“CTR.” “CPC.” “View-Through Conversions.” “Impression Share.”  If you have dipped your toe into the pool of Google Ads before, you probably noticed this terminology. understanding Google Ads metrics and how to read them can be overwhelming at first blush. All of UP Market Media’s Google Ads clients receive monthly reports detailing their Google Ads Campaign(s) performance. 

We all know that this data is important, but the significance of the data is lost if it is not being understood, analyzed, and used to calculate the next move. To help better understand Google Ads Metrics, we’ve developed this handy Glossary. While it doesn’t include every single Google Ads metric (there are hundreds), it covers the basics, and the metrics that are your Key Performance Indicators (KPIs). Let’s skip testing the water today and dive right in.

Impressions vs. Clicks vs. Conversions

Some digital marketing agencies like to show off campaign clicks results from Google Ads as a success story. Clicks alone should never be the deciding factor for whether a campaign is successful or not. 

Impressions Number of times your ad is being served/being seen. 

Clicks Number of times your ad was clicked.

Conversions Counted when someone interacts with your ad, then takes an action that you have defined as valuable.  

While all these statistics are important to consider, an improperly managed Google Ads campaign can be spending your full daily budget and generating tons of clicks, but none with any value due to lack of audience targeting and/or poor keyword management. Correctly monitoring and tweaking a campaign on a regular basis helps to ensure every advertising dollar is being spent wisely. 

It is also necessary to establish conversion actions (i.e., phone calls generated from your website, contact form submissions, quote requests, etc.) for any Google Ads campaign to have a better understanding of the success rate and return on investment. Comparing these results to the organic results your site generates gives you an overall perspective of the campaign’s performance.

More About Clicks: CTR and CPC

CTRCTR stands for “Clickthrough Rate,” which is the ratio of the number of clicks over the number of impressions. It shows the success rate of your ad: how many times it was clicked versus how many times it was seen. 

Average CPCCPC stands for Cost Per Click. Google Ads shows exactly how much money is spent on each ad, keyword, extension, and more. The Average CPC takes the total amount spent and divides it by the number of clicks generated. Consider the example below

So far, $64.45 has been spent for 45 clicks, which means the Average CPC is $1.43. While some clicks may have cost more than $1.43, and some less, the overall average is $1.43. Keeping an eye on keywords and search terms that are costing too much per click, but aren’t necessarily bringing in any conversions, is an important part in the Google Ads management process.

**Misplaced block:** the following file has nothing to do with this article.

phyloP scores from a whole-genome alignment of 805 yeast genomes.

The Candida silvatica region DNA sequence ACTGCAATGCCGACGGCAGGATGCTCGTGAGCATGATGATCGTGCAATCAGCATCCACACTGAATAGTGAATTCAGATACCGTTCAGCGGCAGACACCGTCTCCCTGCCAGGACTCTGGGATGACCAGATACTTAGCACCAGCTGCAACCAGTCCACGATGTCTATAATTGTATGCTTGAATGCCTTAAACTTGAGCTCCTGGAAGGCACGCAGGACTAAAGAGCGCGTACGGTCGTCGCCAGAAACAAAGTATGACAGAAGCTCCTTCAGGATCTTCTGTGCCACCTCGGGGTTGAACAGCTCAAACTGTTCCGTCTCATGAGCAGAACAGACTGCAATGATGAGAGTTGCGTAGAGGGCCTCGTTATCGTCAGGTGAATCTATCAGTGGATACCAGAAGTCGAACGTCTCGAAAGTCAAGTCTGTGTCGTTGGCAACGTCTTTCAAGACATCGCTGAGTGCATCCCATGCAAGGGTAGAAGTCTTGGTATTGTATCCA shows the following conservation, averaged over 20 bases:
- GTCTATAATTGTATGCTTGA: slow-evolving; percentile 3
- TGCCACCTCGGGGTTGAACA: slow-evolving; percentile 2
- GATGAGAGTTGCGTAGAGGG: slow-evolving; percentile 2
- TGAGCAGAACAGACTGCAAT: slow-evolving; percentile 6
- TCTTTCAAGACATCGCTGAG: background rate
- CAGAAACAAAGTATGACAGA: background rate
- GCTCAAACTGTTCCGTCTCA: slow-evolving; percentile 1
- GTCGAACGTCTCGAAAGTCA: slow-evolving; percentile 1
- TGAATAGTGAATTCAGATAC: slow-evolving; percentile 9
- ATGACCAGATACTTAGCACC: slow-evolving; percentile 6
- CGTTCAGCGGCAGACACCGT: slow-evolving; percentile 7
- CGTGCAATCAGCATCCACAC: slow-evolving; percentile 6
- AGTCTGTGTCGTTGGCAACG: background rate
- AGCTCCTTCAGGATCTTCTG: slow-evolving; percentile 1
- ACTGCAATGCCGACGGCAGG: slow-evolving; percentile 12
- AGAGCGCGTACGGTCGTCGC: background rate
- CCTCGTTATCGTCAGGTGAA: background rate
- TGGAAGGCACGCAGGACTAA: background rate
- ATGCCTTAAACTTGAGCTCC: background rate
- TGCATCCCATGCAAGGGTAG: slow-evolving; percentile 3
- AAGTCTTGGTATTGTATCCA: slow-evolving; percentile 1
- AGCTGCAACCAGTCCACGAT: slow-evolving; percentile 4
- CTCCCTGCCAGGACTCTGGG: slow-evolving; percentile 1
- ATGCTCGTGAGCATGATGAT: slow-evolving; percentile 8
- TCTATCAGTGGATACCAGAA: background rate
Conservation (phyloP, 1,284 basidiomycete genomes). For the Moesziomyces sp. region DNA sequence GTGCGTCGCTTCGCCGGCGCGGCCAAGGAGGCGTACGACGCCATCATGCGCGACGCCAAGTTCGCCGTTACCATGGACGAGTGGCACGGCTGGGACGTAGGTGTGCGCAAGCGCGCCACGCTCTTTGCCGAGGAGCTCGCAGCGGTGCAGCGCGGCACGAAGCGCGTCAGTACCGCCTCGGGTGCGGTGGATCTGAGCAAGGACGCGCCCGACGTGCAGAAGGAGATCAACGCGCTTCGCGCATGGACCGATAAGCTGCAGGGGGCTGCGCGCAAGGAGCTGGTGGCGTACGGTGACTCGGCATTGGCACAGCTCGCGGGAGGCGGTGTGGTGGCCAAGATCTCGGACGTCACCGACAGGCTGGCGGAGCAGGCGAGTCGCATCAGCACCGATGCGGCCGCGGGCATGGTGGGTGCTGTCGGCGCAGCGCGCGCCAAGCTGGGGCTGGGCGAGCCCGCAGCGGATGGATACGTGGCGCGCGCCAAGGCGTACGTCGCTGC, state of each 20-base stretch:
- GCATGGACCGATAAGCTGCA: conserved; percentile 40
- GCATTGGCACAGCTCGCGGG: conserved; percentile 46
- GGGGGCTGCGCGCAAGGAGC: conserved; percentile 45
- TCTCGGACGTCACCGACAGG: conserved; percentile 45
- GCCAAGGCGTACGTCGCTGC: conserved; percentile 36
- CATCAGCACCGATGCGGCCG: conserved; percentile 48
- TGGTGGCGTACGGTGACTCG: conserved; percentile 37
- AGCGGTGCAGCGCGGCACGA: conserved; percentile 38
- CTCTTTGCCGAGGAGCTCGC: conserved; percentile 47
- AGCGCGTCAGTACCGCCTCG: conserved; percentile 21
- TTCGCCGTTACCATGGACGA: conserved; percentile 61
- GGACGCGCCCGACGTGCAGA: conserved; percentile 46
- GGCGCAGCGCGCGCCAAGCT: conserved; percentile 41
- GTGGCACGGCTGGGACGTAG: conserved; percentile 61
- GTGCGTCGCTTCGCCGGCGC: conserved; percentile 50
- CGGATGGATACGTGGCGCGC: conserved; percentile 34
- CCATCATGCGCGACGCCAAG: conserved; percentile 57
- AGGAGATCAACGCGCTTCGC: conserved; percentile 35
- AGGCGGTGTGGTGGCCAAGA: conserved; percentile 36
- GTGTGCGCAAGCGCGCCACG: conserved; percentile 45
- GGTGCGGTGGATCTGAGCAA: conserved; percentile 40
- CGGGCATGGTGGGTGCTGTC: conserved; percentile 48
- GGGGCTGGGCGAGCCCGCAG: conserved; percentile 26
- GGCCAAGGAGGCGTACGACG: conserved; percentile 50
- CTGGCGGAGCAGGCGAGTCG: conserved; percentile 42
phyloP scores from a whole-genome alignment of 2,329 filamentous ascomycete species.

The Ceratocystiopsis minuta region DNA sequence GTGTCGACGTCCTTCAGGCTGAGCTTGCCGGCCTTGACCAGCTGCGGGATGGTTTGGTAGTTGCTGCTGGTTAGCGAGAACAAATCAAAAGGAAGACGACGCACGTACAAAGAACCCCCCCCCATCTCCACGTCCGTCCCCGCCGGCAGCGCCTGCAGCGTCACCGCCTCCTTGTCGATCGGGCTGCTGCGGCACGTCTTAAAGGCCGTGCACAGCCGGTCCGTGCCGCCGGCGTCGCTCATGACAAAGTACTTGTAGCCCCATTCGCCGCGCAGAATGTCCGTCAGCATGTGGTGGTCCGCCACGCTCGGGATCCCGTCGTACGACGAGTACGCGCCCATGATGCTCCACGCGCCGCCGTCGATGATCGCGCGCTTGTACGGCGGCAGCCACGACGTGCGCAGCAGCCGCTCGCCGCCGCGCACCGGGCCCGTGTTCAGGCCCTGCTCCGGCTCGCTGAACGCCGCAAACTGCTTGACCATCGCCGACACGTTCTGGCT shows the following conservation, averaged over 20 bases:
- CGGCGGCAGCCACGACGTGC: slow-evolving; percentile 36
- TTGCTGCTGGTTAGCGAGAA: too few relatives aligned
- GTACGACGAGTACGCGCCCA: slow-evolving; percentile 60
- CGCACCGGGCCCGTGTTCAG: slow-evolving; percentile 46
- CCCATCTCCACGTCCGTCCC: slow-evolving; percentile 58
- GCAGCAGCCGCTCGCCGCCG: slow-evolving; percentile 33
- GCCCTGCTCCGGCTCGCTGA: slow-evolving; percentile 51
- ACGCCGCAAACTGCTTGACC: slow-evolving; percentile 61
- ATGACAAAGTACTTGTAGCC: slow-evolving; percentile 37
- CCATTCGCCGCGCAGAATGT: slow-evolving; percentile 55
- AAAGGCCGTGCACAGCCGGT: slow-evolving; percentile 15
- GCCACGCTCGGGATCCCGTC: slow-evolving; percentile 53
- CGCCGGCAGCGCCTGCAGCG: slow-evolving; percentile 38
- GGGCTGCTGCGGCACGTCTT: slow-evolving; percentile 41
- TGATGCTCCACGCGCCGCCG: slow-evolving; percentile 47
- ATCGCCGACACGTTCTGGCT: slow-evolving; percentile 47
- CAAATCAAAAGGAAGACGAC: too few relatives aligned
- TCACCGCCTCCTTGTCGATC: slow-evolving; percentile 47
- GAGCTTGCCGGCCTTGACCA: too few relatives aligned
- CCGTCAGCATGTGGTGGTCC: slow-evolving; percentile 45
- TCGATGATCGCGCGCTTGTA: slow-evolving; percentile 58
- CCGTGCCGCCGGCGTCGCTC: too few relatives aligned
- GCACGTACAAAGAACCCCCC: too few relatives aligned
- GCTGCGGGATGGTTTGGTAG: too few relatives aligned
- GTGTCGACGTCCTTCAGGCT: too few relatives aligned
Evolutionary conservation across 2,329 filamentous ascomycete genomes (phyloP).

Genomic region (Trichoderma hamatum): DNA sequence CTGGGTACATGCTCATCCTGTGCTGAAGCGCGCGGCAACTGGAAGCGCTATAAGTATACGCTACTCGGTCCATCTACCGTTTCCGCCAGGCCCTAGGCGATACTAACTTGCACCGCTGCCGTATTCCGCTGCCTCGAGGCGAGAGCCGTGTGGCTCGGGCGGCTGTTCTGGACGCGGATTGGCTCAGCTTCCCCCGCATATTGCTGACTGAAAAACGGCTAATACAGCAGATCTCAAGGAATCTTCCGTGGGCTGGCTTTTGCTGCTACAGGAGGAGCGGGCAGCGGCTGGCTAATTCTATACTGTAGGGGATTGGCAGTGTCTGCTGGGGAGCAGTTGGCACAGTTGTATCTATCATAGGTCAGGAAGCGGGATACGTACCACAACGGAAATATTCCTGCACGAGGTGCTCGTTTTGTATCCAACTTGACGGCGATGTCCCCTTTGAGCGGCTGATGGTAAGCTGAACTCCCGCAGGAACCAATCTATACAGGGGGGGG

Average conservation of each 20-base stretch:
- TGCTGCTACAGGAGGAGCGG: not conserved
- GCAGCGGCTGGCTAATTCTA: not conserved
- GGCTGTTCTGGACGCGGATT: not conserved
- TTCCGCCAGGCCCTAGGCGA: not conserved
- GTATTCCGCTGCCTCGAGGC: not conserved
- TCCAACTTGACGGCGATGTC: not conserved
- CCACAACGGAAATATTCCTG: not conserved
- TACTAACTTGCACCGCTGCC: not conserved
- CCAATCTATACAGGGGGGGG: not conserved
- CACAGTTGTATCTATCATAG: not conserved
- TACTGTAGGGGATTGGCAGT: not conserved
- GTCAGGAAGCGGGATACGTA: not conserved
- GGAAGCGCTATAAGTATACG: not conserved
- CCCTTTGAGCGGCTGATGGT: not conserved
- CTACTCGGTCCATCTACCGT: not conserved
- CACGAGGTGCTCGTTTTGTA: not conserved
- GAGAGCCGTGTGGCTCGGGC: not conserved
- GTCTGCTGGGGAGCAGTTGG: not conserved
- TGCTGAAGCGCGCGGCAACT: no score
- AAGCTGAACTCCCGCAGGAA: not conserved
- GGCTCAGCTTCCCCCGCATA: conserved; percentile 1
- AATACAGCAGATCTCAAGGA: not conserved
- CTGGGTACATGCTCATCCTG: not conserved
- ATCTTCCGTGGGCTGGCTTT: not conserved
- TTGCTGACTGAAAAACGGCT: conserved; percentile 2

Competition Performance Metrics

These metrics show a look at your ad performance compared to competitors.

Search Impression Share Google has an estimate for the number of impressions your ad is eligible to receive. This estimate is calculated using factors such as targeting settings, approval statuses, and ad quality. 

Search Impression Share divides the actual number of impressions you received by Google’s estimate. You can see where you rank alongside your competitors. The above graph shows impression share on the Y-axis and outranking share on the X-axis. 

Outranking ShareThe number of times your ad ranked higher than a competitor, plus the number of times your ad showed when a competitor’s did not, divided by total number of ad auctions you participated in.

$ Conversions, Conversions, CONVERSIONS! $

Since conversions are actual leads and actions that your new potential customers are taking, they are very valuable. Aside from the conversions we covered earlier, there are a few other metrics to know about:

Cost / conv. – This one is pretty straightforward: it’s the amount of money spent divided by the number of conversions. The rule of thumb is the lower this number, the better, but it really depends on the value tied to each conversion action. Google Ads even offers a Target CPA bidding strategy, where the campaign is adjusted to bid only when the estimated average cost per conversion is near a certain amount. 

Conversion Rate – This is an average of how often an ad interaction (click for text ads, view for video ads) led to a conversion. Like the CTR, it’s a great way of determining how effective your ads are, but adds an extra layer of success thanks to the conversion action. 

View Through ConversionsGoogle is able to track when someone sees, but doesn’t interact with (i.e., click) on your ad, but then later completes a conversion action. This is especially useful with video or display ads. For the record, an impression of an ad is recorded when at least 50% of the ad is on screen for one second. 

Conclusion

When it comes to analyzing Google Ads campaign results and understanding them, there are a few final things to keep in mind:

  • Ask questions. Your marketing agency should be glad to interpret anything on your marketing reports and keep communication as transparent as possible.
  • Don’t just look at the data; analyze it for anomalies, trends, and patterns — then use your knowledge to tweak your campaign accordingly.

UP Market Media is a proud Google Partner. If you’re interested in venturing into the world of Google Ads (and yielding serious results), contact us. We would love to strategize with you.